Purpose: To assess the Willingness To Pay (WTP) to reduce Coronary Heart Disease (CHD) risk and to assess the Value of a Statistical Life (VSL) for CHD risk reductions from changing dietary habits and amount of physical activity in the Northern Ireland.
Method: A stratified sample of 519 persons representative of the Northern Ireland population aged 40-65 were administered with a Choice Experiments (CE) questionnaire through computer assisted personal interviews, conducted in the house of the respondents, during January – March 2011. Respondents were queried about their medical history, eating habits, and levels of physical activity to present them with their own CHD risk in the next ten years. Respondents were then shown ten CE questions where they were asked to trade off their current lifestyle with hypothetical lifestyle options, described by reduction in unhealthy food items, increase in the consumption of fruit and vegetables, increase in the amount of physical activity, reduction in the risk of a heart attack, and increase in weekly expenditures. We use Mixed logit models to analyze the CE data.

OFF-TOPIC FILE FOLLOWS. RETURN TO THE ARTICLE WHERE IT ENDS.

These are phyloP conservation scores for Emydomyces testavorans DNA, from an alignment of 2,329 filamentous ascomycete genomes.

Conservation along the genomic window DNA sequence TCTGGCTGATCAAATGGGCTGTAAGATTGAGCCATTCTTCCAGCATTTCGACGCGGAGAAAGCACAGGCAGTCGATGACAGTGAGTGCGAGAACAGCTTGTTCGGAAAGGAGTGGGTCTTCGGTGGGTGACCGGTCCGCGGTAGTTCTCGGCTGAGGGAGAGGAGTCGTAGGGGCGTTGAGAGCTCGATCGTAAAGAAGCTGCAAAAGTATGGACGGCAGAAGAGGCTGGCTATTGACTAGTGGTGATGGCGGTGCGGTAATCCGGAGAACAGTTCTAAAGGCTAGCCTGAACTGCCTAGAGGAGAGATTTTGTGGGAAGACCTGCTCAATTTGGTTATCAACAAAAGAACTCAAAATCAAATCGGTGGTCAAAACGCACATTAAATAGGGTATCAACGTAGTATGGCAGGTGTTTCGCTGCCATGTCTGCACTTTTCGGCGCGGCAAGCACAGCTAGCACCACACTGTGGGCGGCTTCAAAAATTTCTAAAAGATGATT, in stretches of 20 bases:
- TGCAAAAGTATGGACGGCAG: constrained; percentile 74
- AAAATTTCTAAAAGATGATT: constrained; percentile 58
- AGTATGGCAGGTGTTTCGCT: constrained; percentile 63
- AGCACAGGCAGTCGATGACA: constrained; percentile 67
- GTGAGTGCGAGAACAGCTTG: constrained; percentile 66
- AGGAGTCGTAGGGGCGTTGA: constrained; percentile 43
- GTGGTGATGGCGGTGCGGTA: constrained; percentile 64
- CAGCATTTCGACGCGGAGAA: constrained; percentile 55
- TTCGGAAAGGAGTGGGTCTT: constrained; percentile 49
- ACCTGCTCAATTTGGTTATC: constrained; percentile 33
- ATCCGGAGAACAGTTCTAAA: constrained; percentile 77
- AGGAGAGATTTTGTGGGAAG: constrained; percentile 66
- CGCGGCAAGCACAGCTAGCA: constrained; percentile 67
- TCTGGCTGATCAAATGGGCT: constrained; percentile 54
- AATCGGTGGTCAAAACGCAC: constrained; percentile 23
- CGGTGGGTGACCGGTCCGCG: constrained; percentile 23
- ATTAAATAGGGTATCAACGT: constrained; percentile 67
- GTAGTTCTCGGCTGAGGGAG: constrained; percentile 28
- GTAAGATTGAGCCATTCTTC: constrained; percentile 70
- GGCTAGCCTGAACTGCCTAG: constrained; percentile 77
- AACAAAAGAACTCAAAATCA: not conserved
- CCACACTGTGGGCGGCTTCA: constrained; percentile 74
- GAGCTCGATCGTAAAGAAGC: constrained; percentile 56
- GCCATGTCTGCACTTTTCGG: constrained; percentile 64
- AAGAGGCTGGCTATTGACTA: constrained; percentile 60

Result: Respondents are on average willing to pay £0.03/minute per week for increasing their amount of Physical Activity, which is equal to £5.18 to reach the recommended amount of 30 minutes of Physical Activity 5 times/week. Respondents need to be compensated, as they have a WTP equal to £-0.01/gram of fat per week, for reducing fat content from diet and replacing fatty items with fruit and vegetables. Respondents are also willing to pay £0.81 per week for reducing their own CHD risk by 1% over the next 10 years. When controlling for income, BMI, and health status, we find that respondents with higher BMI levels are willing to pay more for increasing their amount of physical activity, and need to receive higher compensations for reducing fat content from their diets. Considering a 3.5% discount rate, the VSL is equal to £610,944.
Conclusion: A policy to reduce obesity should invest more public money in programs that promote physical activity, rather than making unhealthy food less attractive. Our results show that people with high BMI levels are more likely to choose a lifestyle option characterized by increased levels of physical activity, rather than by a food basked that entails a sacrifice in terms of reduced fat content.